In fact, promotion of the current legislation promotes government secrecy, inhibiting accountability, and forcing the government to speak out of two mouths, one for audiences abroad and another for domestic audiences. What other governments do that? (Hint: see above.) A singular voice, held accountable, may sound remarkably different to Americans.

      Do you feel there should be more restrictions on the government’s ability to disseminate this information on its own? That is a valid concern and worthy of discussion. Or do you believe the material of a part of the State Department and the entire BBG should remain off-limits to the public, the media, academia, and the Congress?

  • Joshua King says:

    Dear Matt,

    I remain anxious about this act, especially Section 208(B):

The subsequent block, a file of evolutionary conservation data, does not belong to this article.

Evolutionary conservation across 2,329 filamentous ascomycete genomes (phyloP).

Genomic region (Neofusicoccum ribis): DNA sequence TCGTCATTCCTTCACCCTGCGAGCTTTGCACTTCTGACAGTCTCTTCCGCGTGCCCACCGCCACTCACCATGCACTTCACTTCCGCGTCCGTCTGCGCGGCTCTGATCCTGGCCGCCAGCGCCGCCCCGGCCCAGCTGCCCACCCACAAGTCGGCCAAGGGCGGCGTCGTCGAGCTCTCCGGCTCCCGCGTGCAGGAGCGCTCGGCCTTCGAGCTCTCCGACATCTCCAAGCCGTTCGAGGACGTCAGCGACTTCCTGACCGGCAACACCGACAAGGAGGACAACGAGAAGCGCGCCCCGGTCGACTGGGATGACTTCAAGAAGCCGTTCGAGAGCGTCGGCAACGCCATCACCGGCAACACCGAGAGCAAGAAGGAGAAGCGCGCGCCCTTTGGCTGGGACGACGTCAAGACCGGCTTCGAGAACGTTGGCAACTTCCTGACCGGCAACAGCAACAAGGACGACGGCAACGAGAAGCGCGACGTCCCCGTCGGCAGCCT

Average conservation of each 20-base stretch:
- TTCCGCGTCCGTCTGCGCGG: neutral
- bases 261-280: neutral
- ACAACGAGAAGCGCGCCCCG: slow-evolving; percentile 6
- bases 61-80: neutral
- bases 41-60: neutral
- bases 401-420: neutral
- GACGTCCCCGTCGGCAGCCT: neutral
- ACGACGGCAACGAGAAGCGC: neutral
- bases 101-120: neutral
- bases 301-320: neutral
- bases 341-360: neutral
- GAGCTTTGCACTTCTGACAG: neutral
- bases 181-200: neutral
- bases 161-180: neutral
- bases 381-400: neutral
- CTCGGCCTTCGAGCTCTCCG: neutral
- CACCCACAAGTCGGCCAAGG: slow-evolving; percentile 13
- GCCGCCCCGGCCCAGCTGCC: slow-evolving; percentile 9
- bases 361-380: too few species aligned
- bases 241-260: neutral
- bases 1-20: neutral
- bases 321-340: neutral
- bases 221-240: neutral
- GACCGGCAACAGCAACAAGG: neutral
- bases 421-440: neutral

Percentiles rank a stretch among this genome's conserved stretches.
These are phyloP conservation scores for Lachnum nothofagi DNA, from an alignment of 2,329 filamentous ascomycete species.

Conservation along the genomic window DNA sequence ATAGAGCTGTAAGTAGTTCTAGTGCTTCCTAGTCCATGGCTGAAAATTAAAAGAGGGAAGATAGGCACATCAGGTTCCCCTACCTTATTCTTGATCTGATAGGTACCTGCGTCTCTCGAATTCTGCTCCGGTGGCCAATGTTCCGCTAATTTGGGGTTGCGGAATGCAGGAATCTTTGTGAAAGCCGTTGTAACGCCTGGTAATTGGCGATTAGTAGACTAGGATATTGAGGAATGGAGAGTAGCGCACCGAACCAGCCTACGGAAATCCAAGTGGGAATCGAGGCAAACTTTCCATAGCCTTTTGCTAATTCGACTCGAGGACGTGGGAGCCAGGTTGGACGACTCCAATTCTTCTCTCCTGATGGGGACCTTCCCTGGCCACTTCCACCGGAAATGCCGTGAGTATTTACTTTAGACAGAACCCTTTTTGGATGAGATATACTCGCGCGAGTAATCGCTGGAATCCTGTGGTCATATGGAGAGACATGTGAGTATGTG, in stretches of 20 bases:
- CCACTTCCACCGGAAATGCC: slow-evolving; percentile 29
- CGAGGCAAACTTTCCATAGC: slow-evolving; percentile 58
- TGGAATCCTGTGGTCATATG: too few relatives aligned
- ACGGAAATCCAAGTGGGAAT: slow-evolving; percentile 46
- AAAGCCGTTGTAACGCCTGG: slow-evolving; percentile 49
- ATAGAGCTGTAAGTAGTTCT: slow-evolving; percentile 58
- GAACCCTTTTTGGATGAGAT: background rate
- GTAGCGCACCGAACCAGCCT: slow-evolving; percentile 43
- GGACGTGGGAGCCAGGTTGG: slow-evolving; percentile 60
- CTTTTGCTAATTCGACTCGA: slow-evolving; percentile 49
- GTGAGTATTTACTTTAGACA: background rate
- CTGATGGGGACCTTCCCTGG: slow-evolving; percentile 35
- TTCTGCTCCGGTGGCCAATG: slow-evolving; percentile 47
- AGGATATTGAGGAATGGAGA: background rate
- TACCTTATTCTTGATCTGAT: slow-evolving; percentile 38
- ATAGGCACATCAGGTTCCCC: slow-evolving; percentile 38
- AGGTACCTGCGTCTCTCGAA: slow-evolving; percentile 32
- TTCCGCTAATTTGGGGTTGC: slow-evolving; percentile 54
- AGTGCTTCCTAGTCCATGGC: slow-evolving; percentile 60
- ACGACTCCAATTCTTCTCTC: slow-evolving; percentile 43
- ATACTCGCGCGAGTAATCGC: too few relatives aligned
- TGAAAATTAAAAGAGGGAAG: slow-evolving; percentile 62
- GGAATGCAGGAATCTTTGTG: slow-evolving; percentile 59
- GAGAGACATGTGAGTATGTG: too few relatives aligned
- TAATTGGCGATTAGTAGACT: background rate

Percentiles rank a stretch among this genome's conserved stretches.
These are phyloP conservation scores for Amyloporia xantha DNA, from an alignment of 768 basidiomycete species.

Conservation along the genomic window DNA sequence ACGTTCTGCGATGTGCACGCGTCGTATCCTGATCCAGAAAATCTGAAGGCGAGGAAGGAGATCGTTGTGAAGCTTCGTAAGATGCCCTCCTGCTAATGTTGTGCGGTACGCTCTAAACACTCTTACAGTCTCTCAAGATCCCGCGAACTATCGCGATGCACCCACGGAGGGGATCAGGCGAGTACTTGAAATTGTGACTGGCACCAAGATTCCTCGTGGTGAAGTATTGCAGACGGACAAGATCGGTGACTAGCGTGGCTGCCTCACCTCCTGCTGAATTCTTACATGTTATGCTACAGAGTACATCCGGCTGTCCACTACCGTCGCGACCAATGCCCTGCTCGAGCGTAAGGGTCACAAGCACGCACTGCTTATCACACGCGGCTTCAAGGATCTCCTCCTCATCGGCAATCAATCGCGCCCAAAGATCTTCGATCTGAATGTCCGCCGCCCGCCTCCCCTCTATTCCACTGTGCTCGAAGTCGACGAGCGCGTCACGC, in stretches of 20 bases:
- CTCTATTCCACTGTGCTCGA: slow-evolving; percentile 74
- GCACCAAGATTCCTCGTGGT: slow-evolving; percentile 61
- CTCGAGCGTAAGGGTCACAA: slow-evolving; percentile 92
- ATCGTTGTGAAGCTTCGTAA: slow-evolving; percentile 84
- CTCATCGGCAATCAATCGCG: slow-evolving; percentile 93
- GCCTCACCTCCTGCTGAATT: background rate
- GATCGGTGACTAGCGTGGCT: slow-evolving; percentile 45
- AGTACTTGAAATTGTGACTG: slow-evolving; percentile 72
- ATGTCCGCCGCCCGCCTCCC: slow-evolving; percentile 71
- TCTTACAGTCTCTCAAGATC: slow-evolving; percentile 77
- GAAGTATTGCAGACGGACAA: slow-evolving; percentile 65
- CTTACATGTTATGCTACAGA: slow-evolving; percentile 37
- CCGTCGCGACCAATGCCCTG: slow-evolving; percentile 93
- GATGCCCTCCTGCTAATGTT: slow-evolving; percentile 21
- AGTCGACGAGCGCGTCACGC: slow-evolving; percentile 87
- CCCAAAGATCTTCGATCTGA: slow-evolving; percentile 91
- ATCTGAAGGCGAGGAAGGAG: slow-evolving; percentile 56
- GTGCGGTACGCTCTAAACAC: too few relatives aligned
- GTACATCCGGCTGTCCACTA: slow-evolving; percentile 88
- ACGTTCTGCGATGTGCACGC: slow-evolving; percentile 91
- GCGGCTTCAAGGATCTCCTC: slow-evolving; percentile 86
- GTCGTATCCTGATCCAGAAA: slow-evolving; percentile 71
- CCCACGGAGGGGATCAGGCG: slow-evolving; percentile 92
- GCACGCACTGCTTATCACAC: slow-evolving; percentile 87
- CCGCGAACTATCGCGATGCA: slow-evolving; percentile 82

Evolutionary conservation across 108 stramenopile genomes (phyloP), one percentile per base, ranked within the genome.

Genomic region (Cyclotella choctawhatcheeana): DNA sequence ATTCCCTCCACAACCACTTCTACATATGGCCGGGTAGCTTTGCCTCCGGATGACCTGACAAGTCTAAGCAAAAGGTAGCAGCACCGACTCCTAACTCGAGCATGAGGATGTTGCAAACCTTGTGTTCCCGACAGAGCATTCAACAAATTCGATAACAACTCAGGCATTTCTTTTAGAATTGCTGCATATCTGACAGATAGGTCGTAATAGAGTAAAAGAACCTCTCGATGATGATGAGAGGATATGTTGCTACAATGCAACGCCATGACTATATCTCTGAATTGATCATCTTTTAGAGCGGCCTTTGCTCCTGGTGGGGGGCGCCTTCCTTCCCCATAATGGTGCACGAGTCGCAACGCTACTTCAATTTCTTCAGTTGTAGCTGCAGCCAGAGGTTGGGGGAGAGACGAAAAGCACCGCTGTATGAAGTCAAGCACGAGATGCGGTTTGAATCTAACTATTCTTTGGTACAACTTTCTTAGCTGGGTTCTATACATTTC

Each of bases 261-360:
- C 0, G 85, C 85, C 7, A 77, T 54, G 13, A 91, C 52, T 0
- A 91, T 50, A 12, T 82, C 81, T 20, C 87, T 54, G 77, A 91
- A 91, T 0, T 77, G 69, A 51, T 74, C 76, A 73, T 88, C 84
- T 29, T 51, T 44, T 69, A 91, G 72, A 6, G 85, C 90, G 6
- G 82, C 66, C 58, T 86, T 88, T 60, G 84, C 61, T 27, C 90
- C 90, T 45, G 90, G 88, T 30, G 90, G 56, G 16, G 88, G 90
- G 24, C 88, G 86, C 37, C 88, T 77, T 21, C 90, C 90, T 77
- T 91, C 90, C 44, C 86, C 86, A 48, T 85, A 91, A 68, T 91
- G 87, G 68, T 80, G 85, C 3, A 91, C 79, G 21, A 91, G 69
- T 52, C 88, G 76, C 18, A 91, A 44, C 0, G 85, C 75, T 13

“Nothing in this section shall be construed to prohibit the Department of State or the Broadcasting Board of Governors from engaging in any medium or form of communication, either direclty or indirectly, because a United States domestic audience is or may be thereby exposed to program material, or based on a presumption of such exposure. Such material may be made available within the United States and disseminated when appropriate, pursuant to sections 502 and 1005 of the United States Information and Educational Exchange Act of 1948.”

    Sections 502 and 1002 of the Educational Exchange Act state, respectively, that the State Department cannot exercise a monopoly over communication and that they must use private American media agencies to spread their materials whenever possible. You note this. Nonetheless, the language of this section permits the State Department to aim “any medium or form of communication” at “a United States domestic audience.” This seems to me dangerously close to authorizing propaganda.